A living East-European custom
Finland is the westernmost outpost of the eastern sauna tradition, which agrarian
peoples embraced several thousands of years ago.
In the Scandinavian countries west of Finland, the sauna bath was introduced by the
Vikings. As a concept, the sauna is universal. "The sweat bath is known all over the
world; the warmth eases muscle tension and generally relaxes you after hard work,"
says Teppo Korhonen, Docent in Ethnology.
The oldest saunas in Finland were caves dug into a slope; this is the type of sweat
lodge American natives are known to have used on the prairies. The smoke sauna built of
timber is known from the late Iron Age onwards. The same building also served as a
dwelling and a drying barn.
Unlike Central European countries, Finland never lost its sauna tradition. In the
Middle Ages, saunas were shut down all over Europe, and by the late 17th century,
virtually all saunas had disappeared from Central Europe. The sauna was looked upon as a
den of iniquity which bred bad habits like drinking and debauchery. In Finland, it had no
such negative connotations.
"The sauna was blamed for the spread of certain diseases, such as syphilis. In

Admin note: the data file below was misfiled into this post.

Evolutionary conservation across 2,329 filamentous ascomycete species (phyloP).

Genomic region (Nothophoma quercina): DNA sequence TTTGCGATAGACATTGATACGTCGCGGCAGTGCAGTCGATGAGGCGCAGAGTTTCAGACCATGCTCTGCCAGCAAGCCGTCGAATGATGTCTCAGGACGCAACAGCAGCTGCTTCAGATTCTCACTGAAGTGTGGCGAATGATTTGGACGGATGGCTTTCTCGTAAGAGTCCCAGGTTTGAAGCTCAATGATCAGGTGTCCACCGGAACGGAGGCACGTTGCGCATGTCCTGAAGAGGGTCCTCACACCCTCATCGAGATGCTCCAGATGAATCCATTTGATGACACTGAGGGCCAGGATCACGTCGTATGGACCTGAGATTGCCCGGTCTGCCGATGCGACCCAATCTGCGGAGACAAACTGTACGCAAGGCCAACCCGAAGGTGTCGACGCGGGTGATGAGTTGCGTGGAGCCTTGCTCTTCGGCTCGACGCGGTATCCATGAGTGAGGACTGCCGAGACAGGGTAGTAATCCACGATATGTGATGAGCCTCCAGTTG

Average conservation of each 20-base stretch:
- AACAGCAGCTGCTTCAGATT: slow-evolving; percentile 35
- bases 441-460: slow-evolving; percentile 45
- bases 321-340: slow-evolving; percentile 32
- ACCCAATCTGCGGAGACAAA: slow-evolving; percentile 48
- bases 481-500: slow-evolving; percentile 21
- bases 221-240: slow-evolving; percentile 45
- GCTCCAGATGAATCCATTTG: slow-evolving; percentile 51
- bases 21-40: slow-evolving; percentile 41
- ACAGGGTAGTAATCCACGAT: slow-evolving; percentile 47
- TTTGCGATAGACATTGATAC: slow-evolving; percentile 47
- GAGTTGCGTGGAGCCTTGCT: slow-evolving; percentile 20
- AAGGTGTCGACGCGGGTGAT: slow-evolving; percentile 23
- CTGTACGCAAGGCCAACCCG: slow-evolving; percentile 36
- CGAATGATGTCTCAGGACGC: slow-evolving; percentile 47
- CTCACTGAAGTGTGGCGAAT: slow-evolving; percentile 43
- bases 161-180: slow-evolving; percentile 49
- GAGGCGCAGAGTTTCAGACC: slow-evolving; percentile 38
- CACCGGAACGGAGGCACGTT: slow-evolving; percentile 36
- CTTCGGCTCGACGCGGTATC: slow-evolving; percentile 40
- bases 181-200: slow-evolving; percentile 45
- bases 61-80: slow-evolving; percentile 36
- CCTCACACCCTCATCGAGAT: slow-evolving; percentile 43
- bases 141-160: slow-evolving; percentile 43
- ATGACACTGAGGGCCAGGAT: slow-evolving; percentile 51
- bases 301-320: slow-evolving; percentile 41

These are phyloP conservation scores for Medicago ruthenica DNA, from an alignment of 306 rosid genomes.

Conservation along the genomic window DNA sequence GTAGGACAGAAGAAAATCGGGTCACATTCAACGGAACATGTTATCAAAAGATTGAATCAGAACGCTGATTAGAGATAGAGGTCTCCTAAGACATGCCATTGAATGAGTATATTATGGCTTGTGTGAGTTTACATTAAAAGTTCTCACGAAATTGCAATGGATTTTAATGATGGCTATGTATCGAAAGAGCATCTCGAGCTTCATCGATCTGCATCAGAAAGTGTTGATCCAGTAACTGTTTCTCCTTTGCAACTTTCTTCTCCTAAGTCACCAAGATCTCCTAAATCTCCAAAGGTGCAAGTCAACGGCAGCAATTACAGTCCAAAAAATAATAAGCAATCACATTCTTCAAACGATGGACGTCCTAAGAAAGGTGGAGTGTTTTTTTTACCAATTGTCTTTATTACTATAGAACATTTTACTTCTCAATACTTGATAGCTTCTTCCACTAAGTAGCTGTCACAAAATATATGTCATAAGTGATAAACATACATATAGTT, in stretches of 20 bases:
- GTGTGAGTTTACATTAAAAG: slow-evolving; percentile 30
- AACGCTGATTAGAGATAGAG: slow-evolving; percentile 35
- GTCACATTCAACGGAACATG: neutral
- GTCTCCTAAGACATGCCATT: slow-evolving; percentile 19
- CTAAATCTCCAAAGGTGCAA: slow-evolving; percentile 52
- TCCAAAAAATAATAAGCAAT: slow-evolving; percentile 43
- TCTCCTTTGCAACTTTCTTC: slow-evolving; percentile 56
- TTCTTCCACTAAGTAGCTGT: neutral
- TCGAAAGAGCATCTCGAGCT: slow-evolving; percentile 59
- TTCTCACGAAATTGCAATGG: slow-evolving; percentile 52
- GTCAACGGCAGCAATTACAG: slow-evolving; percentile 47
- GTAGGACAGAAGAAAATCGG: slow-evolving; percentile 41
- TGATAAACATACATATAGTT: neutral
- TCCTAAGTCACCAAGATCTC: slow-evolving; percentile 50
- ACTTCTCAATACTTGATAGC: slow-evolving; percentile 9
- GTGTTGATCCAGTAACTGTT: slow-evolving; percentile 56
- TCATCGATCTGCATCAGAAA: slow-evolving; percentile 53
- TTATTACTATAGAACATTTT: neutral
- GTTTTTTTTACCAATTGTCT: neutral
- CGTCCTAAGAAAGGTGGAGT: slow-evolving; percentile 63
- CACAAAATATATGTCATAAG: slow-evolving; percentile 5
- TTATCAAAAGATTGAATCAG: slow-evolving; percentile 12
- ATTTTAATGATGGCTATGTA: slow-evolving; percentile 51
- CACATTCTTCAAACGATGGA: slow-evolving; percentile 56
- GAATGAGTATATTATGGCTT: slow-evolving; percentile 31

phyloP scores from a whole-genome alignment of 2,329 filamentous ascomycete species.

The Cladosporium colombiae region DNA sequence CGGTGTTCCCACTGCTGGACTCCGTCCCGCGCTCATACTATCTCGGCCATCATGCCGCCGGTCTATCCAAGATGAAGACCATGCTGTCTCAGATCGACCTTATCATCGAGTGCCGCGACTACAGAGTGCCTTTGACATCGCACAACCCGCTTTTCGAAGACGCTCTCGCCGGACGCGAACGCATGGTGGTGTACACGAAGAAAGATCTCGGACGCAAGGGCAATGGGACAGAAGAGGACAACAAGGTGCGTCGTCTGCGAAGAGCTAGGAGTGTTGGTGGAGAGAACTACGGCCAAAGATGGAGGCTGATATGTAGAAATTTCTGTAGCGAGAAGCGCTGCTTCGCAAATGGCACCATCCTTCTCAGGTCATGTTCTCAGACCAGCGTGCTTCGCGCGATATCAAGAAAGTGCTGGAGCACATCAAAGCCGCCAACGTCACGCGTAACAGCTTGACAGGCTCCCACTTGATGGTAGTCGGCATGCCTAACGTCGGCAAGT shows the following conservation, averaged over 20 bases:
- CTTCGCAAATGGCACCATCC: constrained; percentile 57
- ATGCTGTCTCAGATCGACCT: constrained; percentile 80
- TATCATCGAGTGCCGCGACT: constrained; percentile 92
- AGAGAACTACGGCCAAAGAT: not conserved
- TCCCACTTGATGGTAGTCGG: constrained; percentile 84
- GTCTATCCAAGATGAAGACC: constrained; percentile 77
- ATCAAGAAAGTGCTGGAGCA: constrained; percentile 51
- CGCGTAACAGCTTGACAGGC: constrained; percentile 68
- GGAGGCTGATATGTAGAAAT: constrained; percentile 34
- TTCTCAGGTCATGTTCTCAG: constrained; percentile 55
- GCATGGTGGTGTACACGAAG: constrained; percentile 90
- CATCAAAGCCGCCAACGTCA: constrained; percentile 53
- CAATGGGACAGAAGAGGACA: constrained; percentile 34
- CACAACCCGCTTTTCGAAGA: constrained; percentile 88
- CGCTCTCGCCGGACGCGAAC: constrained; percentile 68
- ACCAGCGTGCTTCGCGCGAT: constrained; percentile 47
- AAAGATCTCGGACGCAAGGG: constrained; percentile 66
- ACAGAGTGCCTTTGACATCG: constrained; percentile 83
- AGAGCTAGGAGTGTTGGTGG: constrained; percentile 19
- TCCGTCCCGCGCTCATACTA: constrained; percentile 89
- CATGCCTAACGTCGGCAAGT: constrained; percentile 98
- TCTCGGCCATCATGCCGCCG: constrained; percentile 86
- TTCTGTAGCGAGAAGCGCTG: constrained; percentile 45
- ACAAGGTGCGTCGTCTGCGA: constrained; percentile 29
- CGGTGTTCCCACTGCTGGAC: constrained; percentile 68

fact, this was due to the blood-letting which took place there and poor disinfecting at
that time," Korhonen says.
Another reason for the disappearance of the sauna in European cities was a shortage of
wood, which was needed to heat the sauna. "This is a problem we never had here in
Finland, nor are likely to have in the near future."
The sauna building used to serve many purposes in Finland. Apart from bathing, it was
used for nursing the sick, curing meat, washing clothes and fermenting malt. In the autumn
local women gathered in a sauna to spin linen from flax - in company, the tedious work
seemed much lighter.
In Finland, the sauna was a place where new life began. "Formerly women gave birth
at home, generally in the sauna or some other outbuilding," says Hilkka Helsti,
who is writing her doctoral dissertation on rural women's accounts of delivery.
From the late 19th century onwards, women began to give birth in the house, but as late
the 1940s many children were born in the sauna.
There were practical reasons for using the sauna for delivering babies: it was easy to
heat water there and, as the dwellings were small and crowded, it offered the peace and
privacy women wanted. In addition, the sauna was a sacred place of ritual.
Helsti points out that the idea of hygiene was quite different from the one we have
today. "Although women often bathed before giving birth, the water poured on them was
rather intended to relieve contractions than to clean. Women gave birth on the floor,
which had been covered with straw or rags.
There was also a less noble reason for choosing the sauna for giving birth: pregnancy